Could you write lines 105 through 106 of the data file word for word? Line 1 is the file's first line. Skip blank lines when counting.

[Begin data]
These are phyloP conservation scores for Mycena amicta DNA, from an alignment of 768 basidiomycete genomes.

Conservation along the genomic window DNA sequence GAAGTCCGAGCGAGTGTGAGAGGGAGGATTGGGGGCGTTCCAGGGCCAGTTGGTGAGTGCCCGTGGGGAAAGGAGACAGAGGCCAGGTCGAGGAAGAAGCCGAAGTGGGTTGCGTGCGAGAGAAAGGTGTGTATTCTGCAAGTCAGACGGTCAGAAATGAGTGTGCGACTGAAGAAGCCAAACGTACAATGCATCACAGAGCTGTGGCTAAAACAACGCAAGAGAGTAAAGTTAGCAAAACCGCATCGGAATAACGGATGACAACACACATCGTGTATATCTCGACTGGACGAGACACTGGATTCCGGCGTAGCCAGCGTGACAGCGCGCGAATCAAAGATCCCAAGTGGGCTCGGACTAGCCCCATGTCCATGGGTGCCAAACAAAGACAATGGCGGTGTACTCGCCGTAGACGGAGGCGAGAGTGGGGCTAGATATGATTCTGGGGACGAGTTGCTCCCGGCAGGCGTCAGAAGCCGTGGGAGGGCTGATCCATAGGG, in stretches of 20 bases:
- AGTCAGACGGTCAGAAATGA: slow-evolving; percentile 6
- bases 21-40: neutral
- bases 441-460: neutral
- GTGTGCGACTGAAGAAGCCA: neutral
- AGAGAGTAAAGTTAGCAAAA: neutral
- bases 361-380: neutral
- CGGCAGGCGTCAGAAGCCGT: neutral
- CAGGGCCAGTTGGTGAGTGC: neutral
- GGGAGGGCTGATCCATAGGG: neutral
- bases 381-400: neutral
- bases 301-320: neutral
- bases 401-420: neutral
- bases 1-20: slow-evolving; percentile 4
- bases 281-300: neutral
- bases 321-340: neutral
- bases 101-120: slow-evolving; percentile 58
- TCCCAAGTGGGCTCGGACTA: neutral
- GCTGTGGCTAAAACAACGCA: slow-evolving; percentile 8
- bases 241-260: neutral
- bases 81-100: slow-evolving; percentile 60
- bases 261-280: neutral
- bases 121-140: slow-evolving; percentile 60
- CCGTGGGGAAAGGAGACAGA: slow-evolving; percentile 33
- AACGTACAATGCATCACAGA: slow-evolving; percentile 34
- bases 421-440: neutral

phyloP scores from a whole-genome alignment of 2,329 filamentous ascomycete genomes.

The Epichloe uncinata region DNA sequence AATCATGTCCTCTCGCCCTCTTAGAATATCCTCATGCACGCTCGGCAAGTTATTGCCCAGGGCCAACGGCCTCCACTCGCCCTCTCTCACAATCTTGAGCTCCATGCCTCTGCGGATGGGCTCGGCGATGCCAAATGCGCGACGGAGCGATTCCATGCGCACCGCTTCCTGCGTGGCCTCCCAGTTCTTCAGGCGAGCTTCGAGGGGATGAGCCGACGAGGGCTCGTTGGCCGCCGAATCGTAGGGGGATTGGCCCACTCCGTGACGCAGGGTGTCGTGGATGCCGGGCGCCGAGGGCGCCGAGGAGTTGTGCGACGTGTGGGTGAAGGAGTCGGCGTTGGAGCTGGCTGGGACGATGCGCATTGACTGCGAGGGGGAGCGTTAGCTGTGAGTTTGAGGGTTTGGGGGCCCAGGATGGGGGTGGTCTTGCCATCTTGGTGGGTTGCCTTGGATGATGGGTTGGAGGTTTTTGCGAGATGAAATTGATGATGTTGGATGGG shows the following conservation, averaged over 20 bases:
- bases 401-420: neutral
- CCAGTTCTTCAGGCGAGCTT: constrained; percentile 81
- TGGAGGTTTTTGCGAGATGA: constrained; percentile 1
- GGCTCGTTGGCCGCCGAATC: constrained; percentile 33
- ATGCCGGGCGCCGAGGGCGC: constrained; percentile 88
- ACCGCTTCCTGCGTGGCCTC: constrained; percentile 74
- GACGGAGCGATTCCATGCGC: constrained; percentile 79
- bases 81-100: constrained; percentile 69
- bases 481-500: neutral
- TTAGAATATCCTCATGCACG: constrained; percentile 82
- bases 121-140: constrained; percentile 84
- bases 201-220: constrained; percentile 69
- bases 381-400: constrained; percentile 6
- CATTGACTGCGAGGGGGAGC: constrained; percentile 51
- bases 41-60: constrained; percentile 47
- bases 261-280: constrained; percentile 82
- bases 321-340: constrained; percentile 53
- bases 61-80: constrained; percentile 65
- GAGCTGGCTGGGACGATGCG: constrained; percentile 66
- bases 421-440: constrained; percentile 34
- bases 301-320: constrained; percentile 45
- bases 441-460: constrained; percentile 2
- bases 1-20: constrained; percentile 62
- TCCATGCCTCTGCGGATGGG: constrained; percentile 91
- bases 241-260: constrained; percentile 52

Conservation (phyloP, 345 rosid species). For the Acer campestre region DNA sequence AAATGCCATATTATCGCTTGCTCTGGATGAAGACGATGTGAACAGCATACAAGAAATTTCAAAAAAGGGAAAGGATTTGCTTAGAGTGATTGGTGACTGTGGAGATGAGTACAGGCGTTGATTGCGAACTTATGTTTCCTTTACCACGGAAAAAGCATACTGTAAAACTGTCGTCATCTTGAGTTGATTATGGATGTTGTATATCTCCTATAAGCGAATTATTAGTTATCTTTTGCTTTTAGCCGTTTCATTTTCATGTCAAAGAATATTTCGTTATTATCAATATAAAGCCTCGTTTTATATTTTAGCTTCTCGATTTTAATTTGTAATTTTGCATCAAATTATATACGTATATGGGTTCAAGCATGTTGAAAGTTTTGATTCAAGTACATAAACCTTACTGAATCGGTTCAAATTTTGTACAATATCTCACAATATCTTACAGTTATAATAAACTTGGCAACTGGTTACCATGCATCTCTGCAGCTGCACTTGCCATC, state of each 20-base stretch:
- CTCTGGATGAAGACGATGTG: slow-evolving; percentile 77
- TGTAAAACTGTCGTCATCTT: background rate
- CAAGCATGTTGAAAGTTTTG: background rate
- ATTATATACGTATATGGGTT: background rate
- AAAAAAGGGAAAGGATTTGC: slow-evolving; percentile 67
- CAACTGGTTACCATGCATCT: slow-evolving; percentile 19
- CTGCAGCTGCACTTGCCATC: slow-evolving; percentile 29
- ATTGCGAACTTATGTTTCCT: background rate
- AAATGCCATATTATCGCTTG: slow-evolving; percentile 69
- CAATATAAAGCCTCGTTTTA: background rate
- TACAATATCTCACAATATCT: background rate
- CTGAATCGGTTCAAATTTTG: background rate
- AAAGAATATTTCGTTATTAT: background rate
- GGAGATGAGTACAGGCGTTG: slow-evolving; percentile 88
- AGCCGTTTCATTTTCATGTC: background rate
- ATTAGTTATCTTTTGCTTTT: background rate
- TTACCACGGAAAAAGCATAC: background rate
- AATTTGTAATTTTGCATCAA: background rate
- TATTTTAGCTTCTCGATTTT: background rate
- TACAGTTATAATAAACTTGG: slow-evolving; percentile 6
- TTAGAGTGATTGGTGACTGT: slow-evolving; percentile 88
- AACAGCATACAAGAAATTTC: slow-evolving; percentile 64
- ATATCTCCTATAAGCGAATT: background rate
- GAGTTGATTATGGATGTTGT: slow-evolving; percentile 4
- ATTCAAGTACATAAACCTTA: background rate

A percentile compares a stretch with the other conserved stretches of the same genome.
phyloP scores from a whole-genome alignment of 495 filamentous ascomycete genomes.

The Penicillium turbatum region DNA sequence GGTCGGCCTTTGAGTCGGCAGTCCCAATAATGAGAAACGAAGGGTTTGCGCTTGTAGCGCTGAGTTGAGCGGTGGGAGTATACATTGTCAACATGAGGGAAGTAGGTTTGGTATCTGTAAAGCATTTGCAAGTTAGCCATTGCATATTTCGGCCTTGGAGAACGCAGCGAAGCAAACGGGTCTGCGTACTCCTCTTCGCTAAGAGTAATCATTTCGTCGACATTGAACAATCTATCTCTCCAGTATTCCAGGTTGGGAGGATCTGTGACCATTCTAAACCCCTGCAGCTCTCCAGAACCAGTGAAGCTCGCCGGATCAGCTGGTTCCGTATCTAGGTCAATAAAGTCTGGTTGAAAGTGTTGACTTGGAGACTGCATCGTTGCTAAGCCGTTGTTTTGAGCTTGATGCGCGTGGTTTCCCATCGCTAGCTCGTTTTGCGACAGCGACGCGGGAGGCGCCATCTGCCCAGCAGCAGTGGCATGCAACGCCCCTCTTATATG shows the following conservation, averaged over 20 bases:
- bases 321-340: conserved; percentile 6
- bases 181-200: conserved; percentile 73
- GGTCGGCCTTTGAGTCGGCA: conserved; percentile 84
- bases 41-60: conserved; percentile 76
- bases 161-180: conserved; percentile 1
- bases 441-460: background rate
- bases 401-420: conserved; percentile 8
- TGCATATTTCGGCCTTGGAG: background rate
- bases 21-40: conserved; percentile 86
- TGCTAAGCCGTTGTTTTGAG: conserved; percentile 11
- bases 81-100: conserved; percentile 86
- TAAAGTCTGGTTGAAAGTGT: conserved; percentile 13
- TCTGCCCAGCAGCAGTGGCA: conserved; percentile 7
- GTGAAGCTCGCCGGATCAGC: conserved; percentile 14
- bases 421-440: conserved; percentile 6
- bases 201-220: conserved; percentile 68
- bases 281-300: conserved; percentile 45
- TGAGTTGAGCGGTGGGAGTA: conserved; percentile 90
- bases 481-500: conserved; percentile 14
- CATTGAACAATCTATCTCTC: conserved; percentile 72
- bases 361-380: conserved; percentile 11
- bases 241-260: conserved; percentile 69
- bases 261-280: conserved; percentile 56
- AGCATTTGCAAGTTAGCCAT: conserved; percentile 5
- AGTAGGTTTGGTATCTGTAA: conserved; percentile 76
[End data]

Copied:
- bases 241-260: conserved; percentile 69
- bases 261-280: conserved; percentile 56